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The Major Oak is a large English oak tree near the village of Edwinstowe in the heart of Sherwood Forest, Nottinghamshire, England. According to local folklore, it was Robin Hood's shelter where he and his merry men slept. It weighs an estimated 23 tons, has a girth of 33 feet (10 metres), and is about 800–1000 years old. In June 2002, the Tree Council designated the Major Oak one of fifty Great British Trees in recognition of its place in the national heritage.
There are several theories concerning why it became so huge and oddly shaped:
- The Major Oak may be several trees that fused together when saplings.
- The tree was possibly pollarded, a system of tree management that enabled foresters to grow more than one crop of timber from a single tree causing the trunk to grow large and thick. However, there is only limited evidence to support this theory as none of the other trees in the surrounding area were pollarded.
Since the Victorian era its massive limbs have been partially supported by an elaborate system of scaffolding.
In February 1998, a local company took cuttings from the Major Oak and began cultivating clones of the famous tree with the intention of sending saplings to be planted in major cities around the world. Also in 1998, a Mansfield resident was cautioned by the Nottinghamshire Police for selling alleged Major Oak acorns (including a certificate of authenticity) to unsuspecting Americans via an Internet-based mail-order company. On 1 October 2002, another news story broke about someone illegally selling acorns from the Major Oak on an Internet-based auction website.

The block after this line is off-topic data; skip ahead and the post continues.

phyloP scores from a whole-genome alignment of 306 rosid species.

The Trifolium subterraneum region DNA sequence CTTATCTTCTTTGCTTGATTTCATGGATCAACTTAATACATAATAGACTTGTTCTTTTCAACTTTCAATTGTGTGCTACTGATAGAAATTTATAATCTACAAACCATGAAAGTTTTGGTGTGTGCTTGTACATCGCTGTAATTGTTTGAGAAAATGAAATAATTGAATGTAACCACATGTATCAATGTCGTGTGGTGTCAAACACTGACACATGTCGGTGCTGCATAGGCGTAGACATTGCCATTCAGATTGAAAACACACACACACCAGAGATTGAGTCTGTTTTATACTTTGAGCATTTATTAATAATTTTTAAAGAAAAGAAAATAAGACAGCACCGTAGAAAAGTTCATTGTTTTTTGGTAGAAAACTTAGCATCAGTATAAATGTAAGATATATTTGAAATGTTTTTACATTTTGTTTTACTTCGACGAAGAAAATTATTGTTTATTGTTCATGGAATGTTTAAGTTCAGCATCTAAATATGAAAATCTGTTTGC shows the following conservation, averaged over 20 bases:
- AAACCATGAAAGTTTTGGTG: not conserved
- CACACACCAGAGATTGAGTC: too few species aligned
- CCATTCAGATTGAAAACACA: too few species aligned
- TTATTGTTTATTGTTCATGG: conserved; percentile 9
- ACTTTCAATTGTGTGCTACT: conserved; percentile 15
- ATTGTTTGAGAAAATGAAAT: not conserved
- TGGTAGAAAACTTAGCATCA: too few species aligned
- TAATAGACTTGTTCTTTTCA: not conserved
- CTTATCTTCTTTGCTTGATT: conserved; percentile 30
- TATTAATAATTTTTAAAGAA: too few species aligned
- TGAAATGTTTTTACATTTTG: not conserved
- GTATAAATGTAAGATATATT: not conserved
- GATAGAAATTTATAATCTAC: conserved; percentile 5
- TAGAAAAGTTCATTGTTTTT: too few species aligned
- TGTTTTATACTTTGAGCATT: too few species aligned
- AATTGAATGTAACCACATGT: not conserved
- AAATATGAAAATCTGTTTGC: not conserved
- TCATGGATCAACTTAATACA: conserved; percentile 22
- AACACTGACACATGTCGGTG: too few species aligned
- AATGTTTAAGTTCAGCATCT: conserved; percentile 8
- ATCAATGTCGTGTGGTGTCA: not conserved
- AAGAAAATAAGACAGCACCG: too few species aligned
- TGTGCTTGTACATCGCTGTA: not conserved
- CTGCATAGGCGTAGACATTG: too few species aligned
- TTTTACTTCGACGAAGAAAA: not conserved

In 2003, in Dorset a plantation was started of 260 saplings grown from acorns of the Major Oak. The purpose was to provide a focal point for an Internet-based study of the Major Oak, its history, photographic record, variation in size and leafing of the saplings, comparison of their DNA, and an eventual public amenity.
- Major Oak, Nottinghamshire County Council According to this estimate it began to grow in the 11th or 12th century AD.
- "Major Oak". Nottinghamshire County Council. Retrieved 14 April 2011.
- Illegal acorns for sale on net, BBC News, 2002-10-01
- references to Major Oak and Major Oak Day.
- Recorded information about the Major Oak on the Ancient Tree Hunt
- More information about the Major Oak
- Planting a new Oak Wood
- Full transcription of Remarkable Oaks by Hayman Rooke
- A drawing of Major Oak in 1790